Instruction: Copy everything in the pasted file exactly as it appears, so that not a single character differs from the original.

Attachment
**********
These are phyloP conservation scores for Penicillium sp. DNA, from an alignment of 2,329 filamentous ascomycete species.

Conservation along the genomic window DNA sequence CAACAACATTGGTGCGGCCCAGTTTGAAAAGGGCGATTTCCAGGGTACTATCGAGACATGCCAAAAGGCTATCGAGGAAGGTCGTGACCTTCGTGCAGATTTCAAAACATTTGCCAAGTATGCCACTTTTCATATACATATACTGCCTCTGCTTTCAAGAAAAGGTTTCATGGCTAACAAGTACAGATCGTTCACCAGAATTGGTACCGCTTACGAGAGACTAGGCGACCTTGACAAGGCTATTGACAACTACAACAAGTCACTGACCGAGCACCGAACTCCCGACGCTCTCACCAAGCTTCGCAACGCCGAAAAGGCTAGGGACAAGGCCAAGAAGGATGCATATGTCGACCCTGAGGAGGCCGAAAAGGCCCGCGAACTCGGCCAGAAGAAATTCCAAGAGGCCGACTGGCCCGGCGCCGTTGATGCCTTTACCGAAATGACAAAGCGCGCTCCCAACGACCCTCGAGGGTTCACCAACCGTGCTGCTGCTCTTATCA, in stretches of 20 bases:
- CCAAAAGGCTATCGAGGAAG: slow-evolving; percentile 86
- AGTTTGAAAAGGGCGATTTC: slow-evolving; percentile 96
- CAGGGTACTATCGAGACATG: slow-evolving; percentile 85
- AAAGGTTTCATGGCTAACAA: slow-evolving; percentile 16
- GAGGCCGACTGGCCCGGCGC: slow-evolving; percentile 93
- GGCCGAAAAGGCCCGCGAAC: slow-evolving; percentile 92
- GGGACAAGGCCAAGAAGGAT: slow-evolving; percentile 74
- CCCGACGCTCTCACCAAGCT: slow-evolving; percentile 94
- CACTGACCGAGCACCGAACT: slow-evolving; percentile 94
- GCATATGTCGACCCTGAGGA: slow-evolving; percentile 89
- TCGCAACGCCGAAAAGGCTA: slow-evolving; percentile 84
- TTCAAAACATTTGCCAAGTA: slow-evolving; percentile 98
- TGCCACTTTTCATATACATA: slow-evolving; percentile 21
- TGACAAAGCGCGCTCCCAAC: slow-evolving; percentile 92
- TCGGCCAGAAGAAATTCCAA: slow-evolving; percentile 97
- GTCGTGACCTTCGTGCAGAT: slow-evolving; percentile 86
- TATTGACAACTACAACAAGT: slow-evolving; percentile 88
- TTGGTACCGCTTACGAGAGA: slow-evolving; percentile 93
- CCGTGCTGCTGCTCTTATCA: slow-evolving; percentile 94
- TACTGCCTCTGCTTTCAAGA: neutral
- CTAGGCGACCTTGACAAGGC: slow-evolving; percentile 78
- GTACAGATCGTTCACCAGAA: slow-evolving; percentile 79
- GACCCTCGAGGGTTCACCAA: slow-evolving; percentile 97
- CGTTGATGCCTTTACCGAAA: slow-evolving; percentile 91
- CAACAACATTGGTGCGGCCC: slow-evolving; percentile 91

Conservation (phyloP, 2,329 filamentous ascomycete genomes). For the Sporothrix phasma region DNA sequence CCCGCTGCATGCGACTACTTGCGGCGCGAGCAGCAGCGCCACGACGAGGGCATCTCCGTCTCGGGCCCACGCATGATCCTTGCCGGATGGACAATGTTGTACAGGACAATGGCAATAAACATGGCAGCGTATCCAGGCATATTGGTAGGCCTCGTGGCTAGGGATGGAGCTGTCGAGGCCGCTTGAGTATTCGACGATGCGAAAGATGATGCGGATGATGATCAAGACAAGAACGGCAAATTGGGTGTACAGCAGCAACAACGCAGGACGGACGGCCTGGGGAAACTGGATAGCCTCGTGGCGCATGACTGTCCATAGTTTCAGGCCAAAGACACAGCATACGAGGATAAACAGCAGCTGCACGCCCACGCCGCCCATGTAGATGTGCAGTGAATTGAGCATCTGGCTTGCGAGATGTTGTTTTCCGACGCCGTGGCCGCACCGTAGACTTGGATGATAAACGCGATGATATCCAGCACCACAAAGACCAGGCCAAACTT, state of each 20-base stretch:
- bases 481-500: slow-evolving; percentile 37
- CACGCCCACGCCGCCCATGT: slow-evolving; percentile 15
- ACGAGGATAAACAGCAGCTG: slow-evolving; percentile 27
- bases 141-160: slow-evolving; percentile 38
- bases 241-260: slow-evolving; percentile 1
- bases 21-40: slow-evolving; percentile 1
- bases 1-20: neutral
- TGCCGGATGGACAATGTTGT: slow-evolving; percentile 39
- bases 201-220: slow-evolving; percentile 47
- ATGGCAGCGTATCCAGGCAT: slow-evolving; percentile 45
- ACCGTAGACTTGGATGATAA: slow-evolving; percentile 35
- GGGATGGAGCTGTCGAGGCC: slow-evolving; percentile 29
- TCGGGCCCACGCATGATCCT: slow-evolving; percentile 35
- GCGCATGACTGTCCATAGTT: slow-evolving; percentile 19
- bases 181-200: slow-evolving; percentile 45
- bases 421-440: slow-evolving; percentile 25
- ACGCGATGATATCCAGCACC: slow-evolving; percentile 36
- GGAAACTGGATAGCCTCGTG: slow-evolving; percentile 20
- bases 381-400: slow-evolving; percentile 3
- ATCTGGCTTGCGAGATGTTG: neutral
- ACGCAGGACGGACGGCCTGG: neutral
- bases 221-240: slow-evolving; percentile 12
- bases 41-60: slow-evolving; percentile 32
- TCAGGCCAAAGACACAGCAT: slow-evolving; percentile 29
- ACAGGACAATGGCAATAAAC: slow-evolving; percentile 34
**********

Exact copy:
These are phyloP conservation scores for Penicillium sp. DNA, from an alignment of 2,329 filamentous ascomycete species.

Conservation along the genomic window DNA sequence CAACAACATTGGTGCGGCCCAGTTTGAAAAGGGCGATTTCCAGGGTACTATCGAGACATGCCAAAAGGCTATCGAGGAAGGTCGTGACCTTCGTGCAGATTTCAAAACATTTGCCAAGTATGCCACTTTTCATATACATATACTGCCTCTGCTTTCAAGAAAAGGTTTCATGGCTAACAAGTACAGATCGTTCACCAGAATTGGTACCGCTTACGAGAGACTAGGCGACCTTGACAAGGCTATTGACAACTACAACAAGTCACTGACCGAGCACCGAACTCCCGACGCTCTCACCAAGCTTCGCAACGCCGAAAAGGCTAGGGACAAGGCCAAGAAGGATGCATATGTCGACCCTGAGGAGGCCGAAAAGGCCCGCGAACTCGGCCAGAAGAAATTCCAAGAGGCCGACTGGCCCGGCGCCGTTGATGCCTTTACCGAAATGACAAAGCGCGCTCCCAACGACCCTCGAGGGTTCACCAACCGTGCTGCTGCTCTTATCA, in stretches of 20 bases:
- CCAAAAGGCTATCGAGGAAG: slow-evolving; percentile 86
- AGTTTGAAAAGGGCGATTTC: slow-evolving; percentile 96
- CAGGGTACTATCGAGACATG: slow-evolving; percentile 85
- AAAGGTTTCATGGCTAACAA: slow-evolving; percentile 16
- GAGGCCGACTGGCCCGGCGC: slow-evolving; percentile 93
- GGCCGAAAAGGCCCGCGAAC: slow-evolving; percentile 92
- GGGACAAGGCCAAGAAGGAT: slow-evolving; percentile 74
- CCCGACGCTCTCACCAAGCT: slow-evolving; percentile 94
- CACTGACCGAGCACCGAACT: slow-evolving; percentile 94
- GCATATGTCGACCCTGAGGA: slow-evolving; percentile 89
- TCGCAACGCCGAAAAGGCTA: slow-evolving; percentile 84
- TTCAAAACATTTGCCAAGTA: slow-evolving; percentile 98
- TGCCACTTTTCATATACATA: slow-evolving; percentile 21
- TGACAAAGCGCGCTCCCAAC: slow-evolving; percentile 92
- TCGGCCAGAAGAAATTCCAA: slow-evolving; percentile 97
- GTCGTGACCTTCGTGCAGAT: slow-evolving; percentile 86
- TATTGACAACTACAACAAGT: slow-evolving; percentile 88
- TTGGTACCGCTTACGAGAGA: slow-evolving; percentile 93
- CCGTGCTGCTGCTCTTATCA: slow-evolving; percentile 94
- TACTGCCTCTGCTTTCAAGA: neutral
- CTAGGCGACCTTGACAAGGC: slow-evolving; percentile 78
- GTACAGATCGTTCACCAGAA: slow-evolving; percentile 79
- GACCCTCGAGGGTTCACCAA: slow-evolving; percentile 97
- CGTTGATGCCTTTACCGAAA: slow-evolving; percentile 91
- CAACAACATTGGTGCGGCCC: slow-evolving; percentile 91

Conservation (phyloP, 2,329 filamentous ascomycete genomes). For the Sporothrix phasma region DNA sequence CCCGCTGCATGCGACTACTTGCGGCGCGAGCAGCAGCGCCACGACGAGGGCATCTCCGTCTCGGGCCCACGCATGATCCTTGCCGGATGGACAATGTTGTACAGGACAATGGCAATAAACATGGCAGCGTATCCAGGCATATTGGTAGGCCTCGTGGCTAGGGATGGAGCTGTCGAGGCCGCTTGAGTATTCGACGATGCGAAAGATGATGCGGATGATGATCAAGACAAGAACGGCAAATTGGGTGTACAGCAGCAACAACGCAGGACGGACGGCCTGGGGAAACTGGATAGCCTCGTGGCGCATGACTGTCCATAGTTTCAGGCCAAAGACACAGCATACGAGGATAAACAGCAGCTGCACGCCCACGCCGCCCATGTAGATGTGCAGTGAATTGAGCATCTGGCTTGCGAGATGTTGTTTTCCGACGCCGTGGCCGCACCGTAGACTTGGATGATAAACGCGATGATATCCAGCACCACAAAGACCAGGCCAAACTT, state of each 20-base stretch:
- bases 481-500: slow-evolving; percentile 37
- CACGCCCACGCCGCCCATGT: slow-evolving; percentile 15
- ACGAGGATAAACAGCAGCTG: slow-evolving; percentile 27
- bases 141-160: slow-evolving; percentile 38
- bases 241-260: slow-evolving; percentile 1
- bases 21-40: slow-evolving; percentile 1
- bases 1-20: neutral
- TGCCGGATGGACAATGTTGT: slow-evolving; percentile 39
- bases 201-220: slow-evolving; percentile 47
- ATGGCAGCGTATCCAGGCAT: slow-evolving; percentile 45
- ACCGTAGACTTGGATGATAA: slow-evolving; percentile 35
- GGGATGGAGCTGTCGAGGCC: slow-evolving; percentile 29
- TCGGGCCCACGCATGATCCT: slow-evolving; percentile 35
- GCGCATGACTGTCCATAGTT: slow-evolving; percentile 19
- bases 181-200: slow-evolving; percentile 45
- bases 421-440: slow-evolving; percentile 25
- ACGCGATGATATCCAGCACC: slow-evolving; percentile 36
- GGAAACTGGATAGCCTCGTG: slow-evolving; percentile 20
- bases 381-400: slow-evolving; percentile 3
- ATCTGGCTTGCGAGATGTTG: neutral
- ACGCAGGACGGACGGCCTGG: neutral
- bases 221-240: slow-evolving; percentile 12
- bases 41-60: slow-evolving; percentile 32
- TCAGGCCAAAGACACAGCAT: slow-evolving; percentile 29
- ACAGGACAATGGCAATAAAC: slow-evolving; percentile 34